Wakayama Tomisaburo is even more charismatic this time out, although there's been some noticeable tampering done with his character. Takada Koji's screenplay (encoring from SHOKIN KASEGI, but taking sole credit) writes him as more emotional than before. He seems far more concerned about those around him than simply making money. He's not the only one, either. A few other actors in the picture wax patriotic at times. The movie is not a political one, but there's a slight subtext there regarding government oppression of a populace. Wakayama delivers a poignant speech during the closing moments about the uselessness of a governing body if its sole purpose is to march over the lives of those who keep them in power. 

The actors penchant for comedy is in evidence here, but his brazenness that made certain situations humorous is exempt from this sequel. Instead, the humor is derived from an individual interacting with Shikoro, and his attempt to resolve the chaos before he's affected by it. The bulk of these moments revolve around the topic of sex, and Shikoro just doesn't have time for it in THE FORT OF DEATH.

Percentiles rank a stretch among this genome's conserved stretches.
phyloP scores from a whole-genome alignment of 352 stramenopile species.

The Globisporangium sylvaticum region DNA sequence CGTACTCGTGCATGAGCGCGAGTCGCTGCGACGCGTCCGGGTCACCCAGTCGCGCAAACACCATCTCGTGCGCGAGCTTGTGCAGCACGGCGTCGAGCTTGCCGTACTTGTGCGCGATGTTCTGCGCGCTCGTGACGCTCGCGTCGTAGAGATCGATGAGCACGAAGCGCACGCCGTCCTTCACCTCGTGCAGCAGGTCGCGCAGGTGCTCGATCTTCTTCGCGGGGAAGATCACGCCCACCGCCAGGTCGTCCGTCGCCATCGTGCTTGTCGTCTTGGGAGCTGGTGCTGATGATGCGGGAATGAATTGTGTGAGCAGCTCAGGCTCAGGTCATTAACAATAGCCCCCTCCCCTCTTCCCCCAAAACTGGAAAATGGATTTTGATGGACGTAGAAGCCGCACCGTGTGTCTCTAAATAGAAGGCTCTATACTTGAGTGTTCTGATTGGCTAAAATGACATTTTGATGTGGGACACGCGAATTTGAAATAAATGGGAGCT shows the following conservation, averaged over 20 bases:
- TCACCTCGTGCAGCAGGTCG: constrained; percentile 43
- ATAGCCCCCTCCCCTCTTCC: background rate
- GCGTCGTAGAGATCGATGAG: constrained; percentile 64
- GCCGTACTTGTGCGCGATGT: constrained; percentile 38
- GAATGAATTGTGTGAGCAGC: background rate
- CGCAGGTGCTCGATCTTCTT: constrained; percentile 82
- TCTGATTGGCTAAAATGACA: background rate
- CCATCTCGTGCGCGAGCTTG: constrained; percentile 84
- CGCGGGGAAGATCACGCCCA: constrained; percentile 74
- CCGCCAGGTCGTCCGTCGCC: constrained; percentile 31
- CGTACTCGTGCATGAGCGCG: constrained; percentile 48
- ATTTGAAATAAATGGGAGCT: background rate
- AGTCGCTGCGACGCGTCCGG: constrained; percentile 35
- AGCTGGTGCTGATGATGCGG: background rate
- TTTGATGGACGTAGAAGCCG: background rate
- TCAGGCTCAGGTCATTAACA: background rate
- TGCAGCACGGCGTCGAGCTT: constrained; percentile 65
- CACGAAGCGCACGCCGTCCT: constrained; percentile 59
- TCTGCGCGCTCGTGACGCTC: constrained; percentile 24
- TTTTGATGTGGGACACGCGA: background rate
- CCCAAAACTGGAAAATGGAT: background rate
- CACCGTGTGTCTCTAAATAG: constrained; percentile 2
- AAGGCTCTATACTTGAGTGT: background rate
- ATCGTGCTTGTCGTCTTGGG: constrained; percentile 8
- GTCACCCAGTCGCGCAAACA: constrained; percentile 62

The women are just crazy about Shikoro in this series; and some of them are literally losing their mind to have sex with him. In fact, sex plays a big part in the societal makeup as depicted in this movie. In Shikoro's first scene he treats a man in his infirmary with gonorrhea who has waited an awfully long time to get treatment. This is an hilarious sequence, by the way. Moments later a woman comes in claiming to have an ailment, but Shikoro sees through her scheme of covert horniness. Later on at the fort, Shikoro is nearly raped by a woman with an unbridled libido. Towards the end, a woman who has lost her mind plays rough in an attempt to get the bounty hunter's clothes off!  Oddly enough, Shikoro shows no interest in the flesh here unlike his libidinous aura of the first and third entries. His focus is on helping the Enoki villagers.

Shikoro's lover from the first movie returns, but the actress who played her the first time around, Yumiko Nogawa, does not. Playing Kagero in her place it's the exotic beauty of Mayama Tomoko. She played Akane, Shikoro's other lover in the previous movie.